(Posted by Flavia Ferrao)
It is the Library in Schools (LiS) program that has brought meaning to Dr. Seuss’ legendary vocabulary for me, until now; there were a whole lot of nonsense words, most of the time.
As far as our sessions in Auxilum, Carona were concerned, the 18th of December 2013, was Wacky Wednesday. We were warned about this, when we spoke to the Principal the previous week. Practices for the School’s Annual Day programme would take up most of the day, since that function was to be held the following Saturday. But the LiS worm is one stubborn creature – the (library) show would go on even if there were only 10 children in class.
There were four of us that Wednesday, two RPs for each division. This was the last library session that classes 2A and 2B would have before the start of the Christmas holidays, and Isa had planned the creation of a collaborative poster based on the Season – each class that day would work on some part of it. Krystal suggested that she would read The Snowman Storybook to class 2B while class 2A worked on the poster first, during the first half of the 70 minute session. After 35 minutes, 2B would work on the poster, while 2A participated in the story. There are 62 children altogether in both divisions. The library session was to commence at 11.05 am, after the mid-morning break.
Everything (but me) was in place well before 11.05 am. As I entered the school premises at 11.00 am, I was greeted by the sound of music – from a group of children singing carols accompanied by a keyboard – the one on which you can play music, not the one on which you type. There were a few other groups of teachers and children on the playground, but this was not a typical mid-morning-break scene. I seemed to be the only one who did not know what was going on.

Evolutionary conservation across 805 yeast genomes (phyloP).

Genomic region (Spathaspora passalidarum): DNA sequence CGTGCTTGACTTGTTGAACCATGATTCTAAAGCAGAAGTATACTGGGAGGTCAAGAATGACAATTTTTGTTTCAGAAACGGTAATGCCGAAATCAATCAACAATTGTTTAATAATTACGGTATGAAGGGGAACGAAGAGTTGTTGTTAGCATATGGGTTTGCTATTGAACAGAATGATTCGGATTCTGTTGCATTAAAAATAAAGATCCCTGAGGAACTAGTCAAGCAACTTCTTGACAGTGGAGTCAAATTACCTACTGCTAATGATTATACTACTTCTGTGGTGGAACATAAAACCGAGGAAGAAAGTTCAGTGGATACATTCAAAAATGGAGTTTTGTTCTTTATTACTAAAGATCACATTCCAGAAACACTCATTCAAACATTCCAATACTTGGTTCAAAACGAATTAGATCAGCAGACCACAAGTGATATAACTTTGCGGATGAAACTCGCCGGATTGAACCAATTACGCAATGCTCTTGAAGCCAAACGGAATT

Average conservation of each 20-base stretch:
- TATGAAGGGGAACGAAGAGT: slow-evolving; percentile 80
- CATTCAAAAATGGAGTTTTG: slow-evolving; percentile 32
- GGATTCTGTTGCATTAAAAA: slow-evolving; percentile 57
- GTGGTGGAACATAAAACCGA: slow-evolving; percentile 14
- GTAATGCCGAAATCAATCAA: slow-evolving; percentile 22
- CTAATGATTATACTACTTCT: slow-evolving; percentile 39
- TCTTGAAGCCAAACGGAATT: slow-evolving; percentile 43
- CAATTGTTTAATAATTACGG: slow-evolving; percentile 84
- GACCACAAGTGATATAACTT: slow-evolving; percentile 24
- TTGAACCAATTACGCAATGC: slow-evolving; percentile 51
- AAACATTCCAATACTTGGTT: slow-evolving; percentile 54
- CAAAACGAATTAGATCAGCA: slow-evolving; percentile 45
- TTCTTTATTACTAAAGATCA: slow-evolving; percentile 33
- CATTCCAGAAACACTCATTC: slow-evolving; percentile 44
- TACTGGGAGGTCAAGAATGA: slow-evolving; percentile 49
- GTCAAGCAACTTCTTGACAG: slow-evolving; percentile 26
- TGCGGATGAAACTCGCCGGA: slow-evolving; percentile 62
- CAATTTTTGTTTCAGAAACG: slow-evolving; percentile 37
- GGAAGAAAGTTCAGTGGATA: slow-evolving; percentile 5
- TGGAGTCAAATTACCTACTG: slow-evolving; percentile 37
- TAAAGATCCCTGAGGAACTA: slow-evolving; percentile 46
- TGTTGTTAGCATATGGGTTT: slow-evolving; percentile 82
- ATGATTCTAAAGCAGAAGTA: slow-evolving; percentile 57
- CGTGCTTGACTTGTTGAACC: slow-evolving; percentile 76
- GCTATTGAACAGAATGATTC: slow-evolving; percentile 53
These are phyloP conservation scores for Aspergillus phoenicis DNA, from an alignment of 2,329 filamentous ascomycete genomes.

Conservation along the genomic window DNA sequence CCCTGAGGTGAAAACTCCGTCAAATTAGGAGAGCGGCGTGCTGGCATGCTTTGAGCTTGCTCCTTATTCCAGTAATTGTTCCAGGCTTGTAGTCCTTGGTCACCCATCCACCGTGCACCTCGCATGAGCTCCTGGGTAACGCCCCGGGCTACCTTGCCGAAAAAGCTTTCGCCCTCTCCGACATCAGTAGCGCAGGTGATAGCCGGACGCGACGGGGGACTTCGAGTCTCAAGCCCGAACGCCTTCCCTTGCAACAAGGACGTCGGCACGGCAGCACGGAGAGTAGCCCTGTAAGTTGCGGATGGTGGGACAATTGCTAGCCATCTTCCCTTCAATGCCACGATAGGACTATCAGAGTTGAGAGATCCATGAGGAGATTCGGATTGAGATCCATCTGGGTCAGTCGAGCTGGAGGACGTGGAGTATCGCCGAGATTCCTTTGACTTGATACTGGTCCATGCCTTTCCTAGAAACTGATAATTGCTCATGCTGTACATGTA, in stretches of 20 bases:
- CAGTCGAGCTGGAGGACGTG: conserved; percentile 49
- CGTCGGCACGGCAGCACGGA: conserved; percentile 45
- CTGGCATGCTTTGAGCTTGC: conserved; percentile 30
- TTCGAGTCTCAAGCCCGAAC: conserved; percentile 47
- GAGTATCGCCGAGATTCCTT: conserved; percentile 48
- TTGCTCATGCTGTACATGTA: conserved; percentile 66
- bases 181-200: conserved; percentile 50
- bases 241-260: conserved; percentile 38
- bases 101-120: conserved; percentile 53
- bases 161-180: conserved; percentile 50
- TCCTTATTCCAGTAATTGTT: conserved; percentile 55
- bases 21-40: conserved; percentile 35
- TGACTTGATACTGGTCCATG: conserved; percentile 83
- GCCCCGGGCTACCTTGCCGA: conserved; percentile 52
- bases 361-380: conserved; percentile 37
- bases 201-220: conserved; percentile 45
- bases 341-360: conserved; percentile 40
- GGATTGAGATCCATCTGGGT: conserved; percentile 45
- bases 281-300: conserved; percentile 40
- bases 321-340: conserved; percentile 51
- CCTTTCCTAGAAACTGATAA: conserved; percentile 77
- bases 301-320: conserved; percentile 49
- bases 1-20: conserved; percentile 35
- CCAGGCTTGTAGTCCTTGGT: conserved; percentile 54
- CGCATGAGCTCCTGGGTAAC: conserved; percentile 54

I asked a teacher whether break time was over early that day and she said that the bell for the start of the mid-morning break would be rung only when all the groups in the courtyard finished their practices. ‘Okay. Thank you.’ said I, not knowing that it was Wacky Wednesday. Classes after the mid-morning break resumed at 12.25 pm. After a quick assessment of the total number of kids present in both 2A and 2B – since almost half the number in each class were back at practice for the Annual Day programme – we decided to collect the remaining children from both classes in the library, read the story to them and then work on the poster.
Krystal quickly managed to calm the children down enough to answer her question on whether or not they had seen a snowman. All responded that they had; it should be noted that everyone responded that they had seen one on their mobile/ tablet/ tv/ laptop. None of them had seen one in real life, nor in a book and Krystal was very pleased to know that she would be the reason that these kids saw their first printed version of a snowman in this book. Raymond Briggs is one the finest graphic artists with numerous award winning books and to discover a Snowman in print with Raymond Briggs puts the wacky back into Wednesday.
The story was great. There were no unnecessary or unrequested noises in the class – even Krystal read the story sotto voce. A hush settled over all of us as Krystal closed the book – most unusual for any session with Std. 2. But it was Wacky Wednesday.
It took all of us a moment to get back to the present, but time was running out – we had planned to end this session by 1.00 pm, so that we could have a similar session with Std. IV. We distributed star cut-outs and stationery and blank posters and all the kids got busy – colouring stars, sticking them on the ‘sky’ part of the poster, adding other elements of a Christmas scene and soon it was time for session to end.
As Krystal succinctly said, while we were clearing up before leaving the library at the end of our day at Auxilum – we all left with a warm, fuzzy feeling.
It’s looking a lot like Christmas, everywhere I go and a wacky Wednesday is to be expected in ‘tis season.